In Christmas 2009 I got a Creative Vado HD
It’s a nice, convenient little camera and we use it quite a bit. The
only real issue I’ve found with it is in editing the video it takes. On
Windows XP, if you install the software that comes with the camera, the
files play just fine but you can only edit them using the editor that
comes with the camera. On Windows 7, the files play just fine without
installing any additional software, and you can edit the files… in
Windows Live Movie Maker and that’s about it. There’s something
not-quite-right with the file format and I’m not the only person who’s
I use Sony Vegas to edit my videos. It’s a nice program with a lot
of power behind it, and while it’s not the easiest thing to figure out,
it is certainly flexible enough to grow with you as you get better at
editing and making movies. Problem is, when you drop a Vado HD file
into Vegas 9.0, it sees the audio but no video.
I blogged how to add H.264 video support to
once I figured it out - install the x264vfw
codec. For Sony Vegas 9, that fixes
Unfortunately, that doesn’t work in Vegas 10.
I upgraded to Sony Vegas 10 because it’s actually noticeably faster in
processing/rendering video and is far more reliable than Vegas 9. Vegas
9 would occasionally crash on me for no reason; 10 really hasn’t
crashed… but now I see a different symptom.
Without x264vfw, Vegas 10 doesn’t see the video on Vado HD files…
and while it sees that audio exists, it can’t interpret it, so you see a
flat line audio track that can’t play. If you try to play it, Vegas
Adding the x264vfw codec, Vegas 10 sees the video, but the audio still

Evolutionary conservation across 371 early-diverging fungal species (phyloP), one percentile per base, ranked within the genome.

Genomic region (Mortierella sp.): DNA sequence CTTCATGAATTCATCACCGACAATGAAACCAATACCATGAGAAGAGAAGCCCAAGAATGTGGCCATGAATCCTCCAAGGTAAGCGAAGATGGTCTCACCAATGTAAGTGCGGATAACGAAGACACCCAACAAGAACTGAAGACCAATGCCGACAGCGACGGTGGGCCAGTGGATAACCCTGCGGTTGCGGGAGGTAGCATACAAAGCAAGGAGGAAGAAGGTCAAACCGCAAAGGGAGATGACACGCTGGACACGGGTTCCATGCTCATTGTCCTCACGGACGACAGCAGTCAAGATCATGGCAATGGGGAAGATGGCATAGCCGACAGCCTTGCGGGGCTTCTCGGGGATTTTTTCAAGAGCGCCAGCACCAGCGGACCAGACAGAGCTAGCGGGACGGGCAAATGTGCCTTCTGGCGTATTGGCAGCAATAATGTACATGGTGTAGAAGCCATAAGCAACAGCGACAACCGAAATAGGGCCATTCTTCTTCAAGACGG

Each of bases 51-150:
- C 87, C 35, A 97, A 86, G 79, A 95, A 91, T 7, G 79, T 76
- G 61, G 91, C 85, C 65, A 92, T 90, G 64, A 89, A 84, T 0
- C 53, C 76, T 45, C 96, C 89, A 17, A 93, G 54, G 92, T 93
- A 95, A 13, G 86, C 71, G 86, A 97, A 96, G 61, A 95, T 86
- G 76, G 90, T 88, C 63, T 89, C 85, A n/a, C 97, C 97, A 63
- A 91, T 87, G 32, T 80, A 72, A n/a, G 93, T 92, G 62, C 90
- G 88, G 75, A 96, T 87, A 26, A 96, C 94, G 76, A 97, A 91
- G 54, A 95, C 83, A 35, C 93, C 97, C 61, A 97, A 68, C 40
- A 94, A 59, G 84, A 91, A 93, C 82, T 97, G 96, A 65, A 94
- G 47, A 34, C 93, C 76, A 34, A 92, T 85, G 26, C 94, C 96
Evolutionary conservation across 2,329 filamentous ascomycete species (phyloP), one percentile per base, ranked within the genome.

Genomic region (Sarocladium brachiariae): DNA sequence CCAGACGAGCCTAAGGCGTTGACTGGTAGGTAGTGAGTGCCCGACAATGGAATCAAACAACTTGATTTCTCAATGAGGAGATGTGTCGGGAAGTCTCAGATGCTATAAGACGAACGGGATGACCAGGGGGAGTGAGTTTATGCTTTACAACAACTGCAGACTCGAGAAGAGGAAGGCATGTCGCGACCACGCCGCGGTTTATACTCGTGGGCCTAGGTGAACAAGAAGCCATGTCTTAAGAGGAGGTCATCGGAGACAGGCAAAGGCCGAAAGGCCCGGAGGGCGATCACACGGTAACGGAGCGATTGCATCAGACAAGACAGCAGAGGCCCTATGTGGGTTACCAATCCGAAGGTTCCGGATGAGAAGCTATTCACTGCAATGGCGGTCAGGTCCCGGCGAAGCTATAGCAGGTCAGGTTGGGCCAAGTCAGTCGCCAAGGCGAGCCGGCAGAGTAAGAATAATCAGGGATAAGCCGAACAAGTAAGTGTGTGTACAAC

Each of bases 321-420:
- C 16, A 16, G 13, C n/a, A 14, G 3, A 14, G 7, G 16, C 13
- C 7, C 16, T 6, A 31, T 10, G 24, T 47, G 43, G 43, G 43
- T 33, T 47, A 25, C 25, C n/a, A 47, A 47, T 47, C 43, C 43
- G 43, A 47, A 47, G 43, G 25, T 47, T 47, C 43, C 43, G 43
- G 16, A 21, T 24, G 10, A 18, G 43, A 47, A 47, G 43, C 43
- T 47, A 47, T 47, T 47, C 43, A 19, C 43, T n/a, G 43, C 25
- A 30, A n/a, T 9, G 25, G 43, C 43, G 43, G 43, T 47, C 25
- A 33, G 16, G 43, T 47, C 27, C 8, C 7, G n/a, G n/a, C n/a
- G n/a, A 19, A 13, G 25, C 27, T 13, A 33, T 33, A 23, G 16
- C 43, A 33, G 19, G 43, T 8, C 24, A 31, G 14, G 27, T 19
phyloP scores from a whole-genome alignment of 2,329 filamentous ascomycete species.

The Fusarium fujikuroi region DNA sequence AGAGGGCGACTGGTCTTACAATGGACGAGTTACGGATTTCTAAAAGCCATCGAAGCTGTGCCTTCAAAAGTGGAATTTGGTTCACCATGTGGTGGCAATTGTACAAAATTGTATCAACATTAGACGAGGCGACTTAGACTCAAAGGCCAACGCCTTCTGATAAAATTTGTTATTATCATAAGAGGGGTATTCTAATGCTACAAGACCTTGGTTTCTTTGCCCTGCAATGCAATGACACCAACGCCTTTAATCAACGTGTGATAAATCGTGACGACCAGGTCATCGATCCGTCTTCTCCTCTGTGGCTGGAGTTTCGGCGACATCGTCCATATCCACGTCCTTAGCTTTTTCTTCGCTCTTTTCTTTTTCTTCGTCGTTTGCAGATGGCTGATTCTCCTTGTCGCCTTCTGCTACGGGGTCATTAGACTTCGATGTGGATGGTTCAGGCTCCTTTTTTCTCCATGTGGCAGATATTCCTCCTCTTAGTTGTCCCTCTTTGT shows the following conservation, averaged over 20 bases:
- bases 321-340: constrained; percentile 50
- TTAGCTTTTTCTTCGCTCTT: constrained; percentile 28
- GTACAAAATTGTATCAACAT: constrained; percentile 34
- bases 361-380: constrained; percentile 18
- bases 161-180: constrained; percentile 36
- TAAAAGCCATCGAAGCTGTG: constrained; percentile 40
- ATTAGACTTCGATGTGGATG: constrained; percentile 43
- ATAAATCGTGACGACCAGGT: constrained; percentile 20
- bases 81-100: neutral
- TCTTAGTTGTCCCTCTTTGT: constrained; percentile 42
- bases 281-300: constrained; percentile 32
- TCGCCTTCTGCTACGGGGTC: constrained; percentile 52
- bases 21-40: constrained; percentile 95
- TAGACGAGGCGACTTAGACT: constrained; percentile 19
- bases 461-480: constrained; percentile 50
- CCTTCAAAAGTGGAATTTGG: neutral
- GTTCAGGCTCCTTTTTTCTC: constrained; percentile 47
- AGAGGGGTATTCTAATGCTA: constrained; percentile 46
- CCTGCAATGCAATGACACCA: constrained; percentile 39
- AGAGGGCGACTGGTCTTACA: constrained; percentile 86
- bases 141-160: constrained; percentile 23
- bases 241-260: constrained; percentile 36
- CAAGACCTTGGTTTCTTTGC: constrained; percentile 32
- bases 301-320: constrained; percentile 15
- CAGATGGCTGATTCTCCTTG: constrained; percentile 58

Again, on Windows 7 with Windows Live Movie Maker, you can play and edit
these Vado HD files just fine.
I submitted a support question to Sony and after a fairly lengthy delay,
I got the following response:
Thank you for contacting Sony Creative Software. First, I apologize
for the unusually long delay in responding to you. Our new Vegas Pro
10 has been well-received and as such, a high number of people are
coming to us for support on this product.
Unfortunately, we (and other editing programs) have encountered issues
with Creative Vado footage and are currently looking to correct it. I
have found that this forum link has helpful suggestions for your
problem (and includes links to codec packs that help the product read
the files better):
These codec packs are not created by us and we do not do support on
them, so any questions you may have regarding them I recommend you
direct them to that forum.
We hope to include this codec in future versions of the software so
that this extra step is no longer needed. Thank you for your report!
So it turns out Sony is aware of the issue but hasn’t yet addressed it.
At least they’re aware of it.
In the suggested forum link (and in other forums), people have arrived
at basically three solutions:
- Convert the Vado HD file to another format that Vegas understands
and drop the converted file in.
- Split the audio and video in the Vado HD file into separate files.
Convert the video part but leave the audio alone. Add the two
separately into Vegas.
- Install x264vfw. That fixes it for Vegas 9 but not Vegas 10.
My solution went with option 1 - convert the Vado HD file to another
format that Vegas understands. I use Windows Live Movie Maker (since
it’s free) to do that conversion.
In Windows Live Movie Maker, create a new custom setting for videos. Use
the following values, which will work for converting the high quality
Vado HD files into something with no noticeable quality loss:
- Width: 1280
- Height: 720
- Bit rate: 8500
- Frame rate: 30
- Audio format: 192kbps, 48kHz, stereo
Drop your movie into the Windows Live Movie Maker timeline.
Save the movie using the new custom setting.
Import the new/converted movie into Vegas.
Done and done. Not perfect, but better than nothing. Hopefully this gets